Beautiful Thing (1996)

Back in the early 1980s, Channel 4's Film on 4 production schedule picked up a reputation for confrontational dourness, often setting depressing stories against a backdrop of Thatcher-induced urban British misery. Beautiful Thing is about a gay teenage relationship set on the Thamesmead housing estate. Carrying the Film on 4 imprimatur, it sounds exactly like one of those gloomy items of yesteryear, but it's actually a surprisingly upbeat and likable film.

My Beautiful Laundrette, the most obvious precedent for Beautiful Thing, felt the need to throw in racial tension, skinhead violence, small business ethics and dodgy politics. In contrast, this concentrates unfussily on the developing love affair between Jamie (Glen Berry), son of a tough single parent (Linda Henry), and Ste (Scott Neal), survivor of a thuggish Dad. It's certainly not bucolic or blinkered, and there is some sense of the dangers these loving likely lads expose themselves to, but it makes a change to see a film set on a housing estate where people grow plants to brighten up the concrete, the lifts work, there isn't graffiti everywhere, there's a real sense of community and the climax isn't a petrol-bomb riot.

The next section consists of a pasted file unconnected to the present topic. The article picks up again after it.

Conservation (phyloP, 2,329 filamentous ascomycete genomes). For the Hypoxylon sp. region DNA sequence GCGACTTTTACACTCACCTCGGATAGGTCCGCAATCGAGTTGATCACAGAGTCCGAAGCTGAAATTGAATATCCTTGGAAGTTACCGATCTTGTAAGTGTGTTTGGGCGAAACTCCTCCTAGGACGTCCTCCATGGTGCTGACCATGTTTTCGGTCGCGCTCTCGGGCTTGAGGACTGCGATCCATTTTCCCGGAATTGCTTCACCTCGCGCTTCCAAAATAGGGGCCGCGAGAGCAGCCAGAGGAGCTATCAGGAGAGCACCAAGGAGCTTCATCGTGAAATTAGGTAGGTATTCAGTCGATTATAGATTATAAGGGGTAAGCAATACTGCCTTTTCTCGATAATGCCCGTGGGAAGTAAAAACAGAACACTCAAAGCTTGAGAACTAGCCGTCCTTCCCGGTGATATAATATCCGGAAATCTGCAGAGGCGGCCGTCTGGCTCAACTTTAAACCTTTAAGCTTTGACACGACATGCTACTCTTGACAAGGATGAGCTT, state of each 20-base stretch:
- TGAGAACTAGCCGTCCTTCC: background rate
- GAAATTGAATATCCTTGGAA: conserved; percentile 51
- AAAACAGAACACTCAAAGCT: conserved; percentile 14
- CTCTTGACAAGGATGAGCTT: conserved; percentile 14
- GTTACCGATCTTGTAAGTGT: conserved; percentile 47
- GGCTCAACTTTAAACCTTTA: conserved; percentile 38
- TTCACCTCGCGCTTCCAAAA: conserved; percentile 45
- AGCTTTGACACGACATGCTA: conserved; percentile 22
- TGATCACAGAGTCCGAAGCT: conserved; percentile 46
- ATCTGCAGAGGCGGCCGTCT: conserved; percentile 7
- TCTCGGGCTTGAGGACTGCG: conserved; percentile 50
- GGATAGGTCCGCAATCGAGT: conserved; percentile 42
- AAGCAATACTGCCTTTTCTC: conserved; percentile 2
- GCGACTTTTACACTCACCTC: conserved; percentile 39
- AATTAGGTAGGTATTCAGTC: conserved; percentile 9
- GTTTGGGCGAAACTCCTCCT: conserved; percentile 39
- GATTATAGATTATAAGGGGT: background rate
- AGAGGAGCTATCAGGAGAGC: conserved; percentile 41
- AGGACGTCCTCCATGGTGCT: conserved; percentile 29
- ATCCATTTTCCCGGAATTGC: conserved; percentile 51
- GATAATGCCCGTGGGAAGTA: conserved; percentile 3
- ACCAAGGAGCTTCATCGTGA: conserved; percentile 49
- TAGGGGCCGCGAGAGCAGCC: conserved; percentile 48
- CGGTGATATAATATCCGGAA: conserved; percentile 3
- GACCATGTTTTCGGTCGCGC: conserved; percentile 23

It's certainly the '90s - Ste deals E, everyone swears, work isn't easy to come by - but writer Jonathan Harvey, adapting his own play, works in a seam of old-fashioned romanticism that comes from Jamie's TV-born familiarity with Eleanor Parker movies and the odd secondary character of Leah (Tameka Empson), a teenage black girl whose role model is Mama Cass. An especially nice aspect is that the heroes learn they are gay but are still embarassed by a transvestite stand-up comic in the scene pub they visit in an amusing attempt to define themselves. There's also a gem of a supporting turn from Ben Daniels as Henry's slacker boyfriend, a well-spoken but terminally confused layabout who would not be out of place in a Mike Leigh film.

It's less caricatured than Leigh's work and less angry than Ken Loach's films, and director Hettie MacDonald doesn't quite have the ambitions to match their intense achievements. But merely setting out to do a sweet, telling love story with a light rose tint makes this stand out. It doesn't have 'break-out hit' written all over it, but it is a genuine and pleasing little picture.
KIM NEWMAN

First Published In: the Ham & High (issue unknown)


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